Symmetrically locating the hinges while spacing them at a distance equal to the width of the array W divided by the square root of three (√3) results in a stable center-of-mass location regardless of the panel radius of curvature (provided the mass of the panel is uniformly distributed across its transverse direction). In this manner, the center portion of each of the solar panel members can move in either direction since the motion of the center and the ends of the panel cancel each other.
On the other hand, if the panel mass is not uniformly distributed across the transverse direction (e.g. if heavier edge stiffeners are incorporated along the longitudinal edges of the panel), a different location can generally be determined at which the hinges can be located in order to result in a stable CM location as the panel curves.
An alternate embodiment of the present invention could compensate for the effect of imperfections in the reduction process of the longitudinal coefficient of thermal expansion by appropriately adjusting the location of the array attachment hinges. This would allow for cancellation of longitudinal bending disturbances by an equal and opposite disturbance driven by panel center of mass motion due to transverse bending. An additional embodiment would be to selectively place the panels in each of the arrays such that the panels with the largest measured coefficient of thermal expansion in the longitudinal direction are placed near the free end of the array where their effect would be minimal.
Since the invention relies on achieving unrestrained cylindrical bending, rigid attachment to the power electronics or other hardware should be avoided, along with any other attachment which might restrain the transverse bending of the panel through stiffening, or shielding part of the substrate from thermal transients. In this regard, use of the present invention in applications entailing shadowing of the array at sunset or sunrise are not optimal. Shadowing of part of a panel would result in a deviation from cylindrical bending. The shadowed part of the panel would act as a boundary constraint on the illuminated portion of the panel, typically resulting in some longitudinal bending.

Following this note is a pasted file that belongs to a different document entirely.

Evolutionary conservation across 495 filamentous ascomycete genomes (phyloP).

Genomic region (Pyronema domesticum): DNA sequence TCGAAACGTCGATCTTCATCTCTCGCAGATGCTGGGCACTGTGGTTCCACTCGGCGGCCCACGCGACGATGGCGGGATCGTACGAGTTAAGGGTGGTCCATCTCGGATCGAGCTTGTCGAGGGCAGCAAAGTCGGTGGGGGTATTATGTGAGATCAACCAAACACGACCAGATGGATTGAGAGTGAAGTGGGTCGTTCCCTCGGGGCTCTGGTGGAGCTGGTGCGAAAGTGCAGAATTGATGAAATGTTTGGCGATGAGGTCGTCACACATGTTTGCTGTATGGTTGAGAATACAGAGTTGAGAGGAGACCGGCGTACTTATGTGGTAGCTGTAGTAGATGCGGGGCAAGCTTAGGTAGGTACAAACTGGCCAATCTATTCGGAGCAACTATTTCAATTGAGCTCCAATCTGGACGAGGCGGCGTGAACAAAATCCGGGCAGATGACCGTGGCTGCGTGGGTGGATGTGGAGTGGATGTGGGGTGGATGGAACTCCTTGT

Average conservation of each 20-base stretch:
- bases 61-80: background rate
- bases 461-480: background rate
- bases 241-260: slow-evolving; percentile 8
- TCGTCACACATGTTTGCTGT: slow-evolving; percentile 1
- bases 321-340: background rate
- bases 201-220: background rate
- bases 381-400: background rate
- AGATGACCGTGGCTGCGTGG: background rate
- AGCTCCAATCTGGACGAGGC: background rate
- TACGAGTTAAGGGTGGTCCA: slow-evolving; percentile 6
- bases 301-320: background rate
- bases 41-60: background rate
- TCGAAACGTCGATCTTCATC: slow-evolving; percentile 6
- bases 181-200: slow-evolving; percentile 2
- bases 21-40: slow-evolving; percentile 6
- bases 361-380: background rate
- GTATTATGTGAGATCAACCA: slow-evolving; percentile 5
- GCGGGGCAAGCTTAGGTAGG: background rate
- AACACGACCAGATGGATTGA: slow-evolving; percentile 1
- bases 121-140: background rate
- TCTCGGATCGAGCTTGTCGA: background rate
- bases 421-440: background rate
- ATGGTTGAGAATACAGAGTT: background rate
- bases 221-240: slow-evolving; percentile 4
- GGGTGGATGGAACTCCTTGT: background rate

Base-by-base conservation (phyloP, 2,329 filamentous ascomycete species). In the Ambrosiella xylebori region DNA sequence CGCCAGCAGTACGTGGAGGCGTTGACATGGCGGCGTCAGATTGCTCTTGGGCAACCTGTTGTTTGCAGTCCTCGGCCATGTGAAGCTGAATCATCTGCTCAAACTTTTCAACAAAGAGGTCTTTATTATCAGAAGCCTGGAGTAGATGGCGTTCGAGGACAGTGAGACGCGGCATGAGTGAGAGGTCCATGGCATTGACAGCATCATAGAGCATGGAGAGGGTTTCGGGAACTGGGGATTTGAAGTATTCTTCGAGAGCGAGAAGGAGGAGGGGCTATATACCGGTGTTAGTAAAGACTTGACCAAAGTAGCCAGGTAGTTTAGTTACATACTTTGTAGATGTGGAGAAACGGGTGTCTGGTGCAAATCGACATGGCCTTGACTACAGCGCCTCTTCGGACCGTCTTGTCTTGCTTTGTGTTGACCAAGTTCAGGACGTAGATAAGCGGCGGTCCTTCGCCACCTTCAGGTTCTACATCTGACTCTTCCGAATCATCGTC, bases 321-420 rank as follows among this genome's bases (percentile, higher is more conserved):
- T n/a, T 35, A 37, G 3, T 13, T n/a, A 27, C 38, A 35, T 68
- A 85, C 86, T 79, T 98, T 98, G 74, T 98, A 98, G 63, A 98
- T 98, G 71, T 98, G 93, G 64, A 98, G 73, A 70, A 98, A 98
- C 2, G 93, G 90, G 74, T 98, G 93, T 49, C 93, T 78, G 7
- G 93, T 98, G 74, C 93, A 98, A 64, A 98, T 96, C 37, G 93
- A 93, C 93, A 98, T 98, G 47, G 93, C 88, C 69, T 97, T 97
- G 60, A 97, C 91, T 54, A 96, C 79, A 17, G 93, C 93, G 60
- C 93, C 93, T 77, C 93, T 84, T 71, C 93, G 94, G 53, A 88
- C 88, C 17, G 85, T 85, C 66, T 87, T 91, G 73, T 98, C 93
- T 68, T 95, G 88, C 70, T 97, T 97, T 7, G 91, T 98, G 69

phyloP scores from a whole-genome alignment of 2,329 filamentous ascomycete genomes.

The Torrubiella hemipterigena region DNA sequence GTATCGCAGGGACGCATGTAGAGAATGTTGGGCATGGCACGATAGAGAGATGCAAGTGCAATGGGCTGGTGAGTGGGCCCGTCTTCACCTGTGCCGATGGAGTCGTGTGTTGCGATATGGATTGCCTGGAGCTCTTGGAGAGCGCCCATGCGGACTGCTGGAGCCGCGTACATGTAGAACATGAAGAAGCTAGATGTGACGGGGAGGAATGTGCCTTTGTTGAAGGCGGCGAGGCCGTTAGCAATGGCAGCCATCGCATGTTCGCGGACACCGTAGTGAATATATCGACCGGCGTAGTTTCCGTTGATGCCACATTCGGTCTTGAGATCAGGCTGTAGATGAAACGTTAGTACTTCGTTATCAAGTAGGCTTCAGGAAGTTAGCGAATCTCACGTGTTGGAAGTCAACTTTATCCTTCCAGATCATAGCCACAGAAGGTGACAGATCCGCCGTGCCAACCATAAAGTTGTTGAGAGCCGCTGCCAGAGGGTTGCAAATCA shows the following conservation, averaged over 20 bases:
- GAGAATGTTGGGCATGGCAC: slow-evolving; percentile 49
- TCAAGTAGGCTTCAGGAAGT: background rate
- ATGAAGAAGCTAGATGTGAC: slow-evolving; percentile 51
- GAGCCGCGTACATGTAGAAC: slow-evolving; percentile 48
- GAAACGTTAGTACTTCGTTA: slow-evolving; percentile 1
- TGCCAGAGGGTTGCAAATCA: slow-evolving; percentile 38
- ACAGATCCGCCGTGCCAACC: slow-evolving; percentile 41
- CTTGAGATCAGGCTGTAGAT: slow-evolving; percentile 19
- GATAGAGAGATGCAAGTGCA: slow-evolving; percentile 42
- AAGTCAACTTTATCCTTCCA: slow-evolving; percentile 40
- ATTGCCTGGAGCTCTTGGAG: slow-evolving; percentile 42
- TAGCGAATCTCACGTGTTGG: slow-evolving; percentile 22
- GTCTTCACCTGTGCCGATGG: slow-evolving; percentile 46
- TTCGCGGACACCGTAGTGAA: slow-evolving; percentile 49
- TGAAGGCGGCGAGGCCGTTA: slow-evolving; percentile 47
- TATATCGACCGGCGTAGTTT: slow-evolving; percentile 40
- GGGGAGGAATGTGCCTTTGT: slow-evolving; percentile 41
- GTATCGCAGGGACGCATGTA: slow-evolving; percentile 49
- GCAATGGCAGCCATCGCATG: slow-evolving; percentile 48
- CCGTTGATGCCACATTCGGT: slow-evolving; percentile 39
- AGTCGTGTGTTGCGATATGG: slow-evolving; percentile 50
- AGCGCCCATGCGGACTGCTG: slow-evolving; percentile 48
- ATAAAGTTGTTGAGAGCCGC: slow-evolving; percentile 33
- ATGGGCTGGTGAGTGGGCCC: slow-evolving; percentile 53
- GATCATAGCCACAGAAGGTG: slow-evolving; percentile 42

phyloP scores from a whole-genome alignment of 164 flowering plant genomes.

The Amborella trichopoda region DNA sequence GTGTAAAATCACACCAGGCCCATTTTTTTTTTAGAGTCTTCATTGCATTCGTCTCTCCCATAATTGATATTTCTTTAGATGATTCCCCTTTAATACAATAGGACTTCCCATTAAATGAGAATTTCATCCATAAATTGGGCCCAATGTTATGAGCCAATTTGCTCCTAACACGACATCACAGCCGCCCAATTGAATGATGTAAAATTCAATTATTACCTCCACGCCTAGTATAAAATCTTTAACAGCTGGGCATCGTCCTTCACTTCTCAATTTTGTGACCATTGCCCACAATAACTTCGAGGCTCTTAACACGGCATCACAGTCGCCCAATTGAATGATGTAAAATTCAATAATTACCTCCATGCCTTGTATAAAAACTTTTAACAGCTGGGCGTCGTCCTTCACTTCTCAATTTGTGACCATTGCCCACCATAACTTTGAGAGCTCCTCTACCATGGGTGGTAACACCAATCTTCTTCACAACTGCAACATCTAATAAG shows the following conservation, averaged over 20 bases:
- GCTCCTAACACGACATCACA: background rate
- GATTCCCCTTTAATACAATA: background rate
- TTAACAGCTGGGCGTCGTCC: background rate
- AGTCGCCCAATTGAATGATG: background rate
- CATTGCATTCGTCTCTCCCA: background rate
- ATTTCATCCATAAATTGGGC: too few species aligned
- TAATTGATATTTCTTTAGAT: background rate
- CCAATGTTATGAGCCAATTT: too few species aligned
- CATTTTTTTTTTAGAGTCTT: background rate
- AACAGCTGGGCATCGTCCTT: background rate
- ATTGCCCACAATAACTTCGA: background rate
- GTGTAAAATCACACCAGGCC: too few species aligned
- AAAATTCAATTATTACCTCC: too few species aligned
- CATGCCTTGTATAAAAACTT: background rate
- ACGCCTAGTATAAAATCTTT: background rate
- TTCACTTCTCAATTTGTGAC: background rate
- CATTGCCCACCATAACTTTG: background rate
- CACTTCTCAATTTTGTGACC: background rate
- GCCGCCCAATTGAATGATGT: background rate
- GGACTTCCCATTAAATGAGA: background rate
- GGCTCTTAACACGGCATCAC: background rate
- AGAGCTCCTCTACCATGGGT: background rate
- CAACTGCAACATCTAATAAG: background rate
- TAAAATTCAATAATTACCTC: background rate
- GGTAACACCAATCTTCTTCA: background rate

In tests with one embodiment of the present invention, the coefficient of thermal expansion in the longitudinal direction was in a range of about ±0.10 PPM/F°, depending upon the temperature. (PPM means "parts per million".) The coefficient of thermal expansion in the transverse direction was about 3.3 PPM/°F.
In accordance with the present invention, the effect of transverse expansion is minimized with the placement of the hinges. In addition, the coefficient of thermal expansion in a longitudinal direction is minimized with the face sheet stiffness/thickness control, lightweight core, and a thin substrate for the solar cells attached with layers of a silicone rubber material separated with a thin insulating film. The present invention causes near zero reaction on the host spacecraft when the spacecraft passes through the terminator (sunrise and sunset).
Although particular embodiments of the present invention have been illustrated in the accompanying drawings and described in the foregoing detailed description, it is to be understood that the present invention is not to be limited to just the embodiments disclosed, but that they are capable of numerous rearrangements, modifications and substitutions without departing from the scope of the claims hereafter.
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|U.S. Classification||136/245, 244/172.7, 136/292|
|International Classification||B64G1/44, B64G1/22, H01L31/045, H01L31/048|
|Cooperative Classification||H01L31/048, B64G1/222, B64G1/443, Y02E10/50, H02S30/20, Y10S136/292|
|European Classification||H01L31/045, H01L31/048, B64G1/44A, B64G1/22D|
|Apr 8, 1996||AS||Assignment|
Owner name: HUGHES ELECTRONICS, CALIFORNIA
Free format text: ASSIGNMENT OF ASSIGNORS INTEREST;ASSIGNOR:BASSILY, SAMIR F.;REEL/FRAME:007933/0270
Effective date: 19960403
Owner name: HUGHES ELECTRONICS, CALIFORNIA
Free format text: ASSIGNMENT OF ASSIGNORS INTEREST;ASSIGNORS:BOCKMAN, STUART F.;YOUNG, GEORGE N.;REEL/FRAME:007933/0281
Effective date: 19960228
|Apr 30, 1998||AS||Assignment|
Owner name: HUGHES ELECTRONICS CORPORATION, CALIFORNIA
Free format text: ASSIGNMENT OF ASSIGNORS INTEREST;ASSIGNOR:HE HOLDINGS INC., HUGHES ELECTRONICS, FORMERLY KNOWN AS HUGHES AIRCRAFT COMPANY;REEL/FRAME:009123/0473
Effective date: 19971216
|Oct 13, 2000||FPAY||Fee payment|
Year of fee payment: 4
|Oct 15, 2004||FPAY||Fee payment|
Year of fee payment: 8
|Oct 15, 2008||FPAY||Fee payment|
Year of fee payment: 12